Documentaries made by adult children about their fathers have become a significant new genre. My Architect is the story of Louis Kahn by the son he never publicly acknowledged. In Tell Them Who You Are, filmmaker Mark Wexler trains his camera on his cinematographer father, Haskell. And in “Five Wives, Three Secretaries, and Me,” Tessa Blake uses her million dollar trust fund to make a movie about her multiply-married father, Texas oilman Thomas Walter Blake, Jr. All of these films, in their way, are about secrets. But this film, about the head of the CIA, is about family secrets and national security secrets, too. Can a man whose job is keeping secrets share enough of himself to be a good father? Does a man who loves secrets even want to be? “I’m not sure he ever loved anyone, and I never heard him say anything heartfelt,” says his son, Carl.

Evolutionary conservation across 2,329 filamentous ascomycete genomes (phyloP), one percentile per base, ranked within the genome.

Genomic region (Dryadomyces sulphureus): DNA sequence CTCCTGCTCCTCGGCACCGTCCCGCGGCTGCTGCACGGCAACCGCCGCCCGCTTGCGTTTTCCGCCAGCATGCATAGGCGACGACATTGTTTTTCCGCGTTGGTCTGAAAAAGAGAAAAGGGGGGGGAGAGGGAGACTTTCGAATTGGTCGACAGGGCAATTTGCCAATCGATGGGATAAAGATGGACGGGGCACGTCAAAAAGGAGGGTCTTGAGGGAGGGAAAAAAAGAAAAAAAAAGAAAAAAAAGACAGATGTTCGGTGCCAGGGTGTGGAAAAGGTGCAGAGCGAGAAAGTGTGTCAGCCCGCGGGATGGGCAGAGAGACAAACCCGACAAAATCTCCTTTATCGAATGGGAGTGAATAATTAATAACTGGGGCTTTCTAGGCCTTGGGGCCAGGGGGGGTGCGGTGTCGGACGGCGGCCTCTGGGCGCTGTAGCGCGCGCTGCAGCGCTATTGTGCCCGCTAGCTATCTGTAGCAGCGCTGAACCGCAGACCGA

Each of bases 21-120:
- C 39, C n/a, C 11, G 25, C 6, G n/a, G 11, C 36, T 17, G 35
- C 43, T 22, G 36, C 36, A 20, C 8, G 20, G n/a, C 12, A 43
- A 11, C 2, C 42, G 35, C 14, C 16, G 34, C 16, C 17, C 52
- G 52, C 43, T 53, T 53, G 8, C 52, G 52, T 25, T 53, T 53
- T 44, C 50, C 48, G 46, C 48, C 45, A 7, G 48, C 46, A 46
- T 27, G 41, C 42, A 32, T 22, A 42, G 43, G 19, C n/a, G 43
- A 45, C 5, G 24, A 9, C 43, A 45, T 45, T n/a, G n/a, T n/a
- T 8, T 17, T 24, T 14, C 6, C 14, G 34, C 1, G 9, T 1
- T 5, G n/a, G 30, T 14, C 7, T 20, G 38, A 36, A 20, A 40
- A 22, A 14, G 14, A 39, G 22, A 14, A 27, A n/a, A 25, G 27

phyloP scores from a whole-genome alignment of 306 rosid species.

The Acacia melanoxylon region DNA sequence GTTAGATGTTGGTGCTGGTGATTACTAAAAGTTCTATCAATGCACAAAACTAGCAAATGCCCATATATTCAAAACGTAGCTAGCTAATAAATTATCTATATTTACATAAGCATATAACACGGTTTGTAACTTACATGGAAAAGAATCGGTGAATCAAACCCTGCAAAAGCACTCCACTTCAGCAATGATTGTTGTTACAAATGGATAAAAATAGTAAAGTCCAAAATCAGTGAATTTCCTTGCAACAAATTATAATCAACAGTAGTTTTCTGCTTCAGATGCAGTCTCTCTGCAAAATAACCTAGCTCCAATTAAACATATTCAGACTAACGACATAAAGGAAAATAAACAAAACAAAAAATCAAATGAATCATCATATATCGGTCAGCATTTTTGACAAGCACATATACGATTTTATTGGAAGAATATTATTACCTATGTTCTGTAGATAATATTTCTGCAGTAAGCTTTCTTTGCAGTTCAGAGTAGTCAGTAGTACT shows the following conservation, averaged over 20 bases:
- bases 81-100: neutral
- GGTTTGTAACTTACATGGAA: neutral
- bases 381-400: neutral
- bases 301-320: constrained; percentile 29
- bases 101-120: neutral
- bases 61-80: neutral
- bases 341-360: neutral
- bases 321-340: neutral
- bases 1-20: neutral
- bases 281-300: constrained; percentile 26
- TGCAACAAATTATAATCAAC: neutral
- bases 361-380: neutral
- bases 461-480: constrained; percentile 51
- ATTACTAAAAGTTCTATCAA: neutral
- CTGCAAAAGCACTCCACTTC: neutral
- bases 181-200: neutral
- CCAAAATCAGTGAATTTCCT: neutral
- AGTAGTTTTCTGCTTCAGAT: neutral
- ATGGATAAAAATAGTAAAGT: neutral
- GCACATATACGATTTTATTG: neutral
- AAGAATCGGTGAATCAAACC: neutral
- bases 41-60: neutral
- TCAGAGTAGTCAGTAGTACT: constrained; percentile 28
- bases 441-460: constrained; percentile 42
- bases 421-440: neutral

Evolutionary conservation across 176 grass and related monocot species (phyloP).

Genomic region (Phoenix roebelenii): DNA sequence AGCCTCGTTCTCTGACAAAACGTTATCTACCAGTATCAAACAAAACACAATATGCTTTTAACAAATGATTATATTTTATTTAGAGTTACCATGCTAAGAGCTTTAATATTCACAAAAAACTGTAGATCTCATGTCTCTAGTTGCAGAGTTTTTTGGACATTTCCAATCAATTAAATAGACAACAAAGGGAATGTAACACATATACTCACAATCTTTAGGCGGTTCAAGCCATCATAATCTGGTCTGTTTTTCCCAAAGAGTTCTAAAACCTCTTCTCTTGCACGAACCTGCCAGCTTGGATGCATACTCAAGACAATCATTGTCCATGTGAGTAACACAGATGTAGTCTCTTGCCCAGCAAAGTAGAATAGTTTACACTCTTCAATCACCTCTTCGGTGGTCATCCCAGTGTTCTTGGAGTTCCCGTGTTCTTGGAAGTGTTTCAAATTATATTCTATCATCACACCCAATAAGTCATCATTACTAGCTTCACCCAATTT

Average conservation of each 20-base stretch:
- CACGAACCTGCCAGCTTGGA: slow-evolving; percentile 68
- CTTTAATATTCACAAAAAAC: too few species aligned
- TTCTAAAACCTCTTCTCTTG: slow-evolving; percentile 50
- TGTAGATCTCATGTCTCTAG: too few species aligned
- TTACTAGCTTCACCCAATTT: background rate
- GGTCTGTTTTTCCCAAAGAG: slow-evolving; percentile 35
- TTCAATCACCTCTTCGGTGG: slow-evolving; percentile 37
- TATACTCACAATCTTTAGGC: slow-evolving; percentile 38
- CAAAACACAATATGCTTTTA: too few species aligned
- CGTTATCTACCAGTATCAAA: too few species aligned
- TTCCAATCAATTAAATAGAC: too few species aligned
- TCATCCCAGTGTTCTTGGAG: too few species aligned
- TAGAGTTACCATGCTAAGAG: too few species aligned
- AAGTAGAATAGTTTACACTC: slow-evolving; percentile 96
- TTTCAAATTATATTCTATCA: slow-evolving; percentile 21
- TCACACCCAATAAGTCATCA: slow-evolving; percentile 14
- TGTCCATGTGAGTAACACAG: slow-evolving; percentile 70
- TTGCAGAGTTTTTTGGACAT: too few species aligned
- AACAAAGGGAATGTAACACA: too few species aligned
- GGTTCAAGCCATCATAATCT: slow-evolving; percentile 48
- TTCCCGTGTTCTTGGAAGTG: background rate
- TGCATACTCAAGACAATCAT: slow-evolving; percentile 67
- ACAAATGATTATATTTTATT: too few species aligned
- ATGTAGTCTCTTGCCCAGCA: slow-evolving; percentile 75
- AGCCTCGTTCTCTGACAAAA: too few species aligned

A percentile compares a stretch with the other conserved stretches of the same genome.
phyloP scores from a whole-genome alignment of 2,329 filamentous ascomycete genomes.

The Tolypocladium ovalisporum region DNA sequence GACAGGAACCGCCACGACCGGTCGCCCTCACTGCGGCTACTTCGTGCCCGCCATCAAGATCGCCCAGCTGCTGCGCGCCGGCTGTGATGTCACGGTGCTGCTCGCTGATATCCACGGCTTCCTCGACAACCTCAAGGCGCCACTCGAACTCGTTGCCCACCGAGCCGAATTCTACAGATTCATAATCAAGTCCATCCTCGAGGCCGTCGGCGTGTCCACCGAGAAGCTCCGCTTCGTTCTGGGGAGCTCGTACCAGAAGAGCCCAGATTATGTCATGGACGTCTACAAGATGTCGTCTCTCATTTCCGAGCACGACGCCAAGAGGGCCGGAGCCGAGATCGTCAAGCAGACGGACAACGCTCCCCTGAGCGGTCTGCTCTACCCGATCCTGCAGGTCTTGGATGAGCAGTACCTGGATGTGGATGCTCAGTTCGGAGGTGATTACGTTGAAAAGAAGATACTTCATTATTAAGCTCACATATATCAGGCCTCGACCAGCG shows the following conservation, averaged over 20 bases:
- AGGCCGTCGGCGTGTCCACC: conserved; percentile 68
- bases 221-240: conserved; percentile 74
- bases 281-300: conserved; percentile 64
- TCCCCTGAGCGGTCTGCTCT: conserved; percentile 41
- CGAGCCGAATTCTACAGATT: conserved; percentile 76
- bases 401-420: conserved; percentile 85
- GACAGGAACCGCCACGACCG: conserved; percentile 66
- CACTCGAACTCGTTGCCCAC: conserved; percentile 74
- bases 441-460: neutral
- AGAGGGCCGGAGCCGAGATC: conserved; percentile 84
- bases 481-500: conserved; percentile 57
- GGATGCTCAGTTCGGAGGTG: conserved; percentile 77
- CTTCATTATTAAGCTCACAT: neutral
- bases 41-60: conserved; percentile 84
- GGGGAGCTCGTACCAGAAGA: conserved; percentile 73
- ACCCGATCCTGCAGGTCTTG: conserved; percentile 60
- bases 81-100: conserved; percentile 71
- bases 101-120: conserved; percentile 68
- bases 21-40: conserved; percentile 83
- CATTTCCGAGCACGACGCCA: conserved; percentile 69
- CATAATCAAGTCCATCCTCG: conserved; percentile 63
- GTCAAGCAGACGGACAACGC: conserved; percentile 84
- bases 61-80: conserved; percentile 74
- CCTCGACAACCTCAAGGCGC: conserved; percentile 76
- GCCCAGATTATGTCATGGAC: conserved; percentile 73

Part family story, with insightful comments from the woman who was wife to the movie’s subject and is mother to the movie’s director and part “Fog of War”-style exploration of America’s role in post-WII international affairs with a Who’s Who of Cold War policy-makers, this is a riveting and important film that does not rest too heavily on the connection between its subject’s personal emptiness and the moral failures Colby would come to regret. He kept so many secrets he lost touch with the reasons. Its elegiac tone concluding in Colby’s mysterious death — alone — in a boating accident, ties together the sense of personal, professional, and national loss.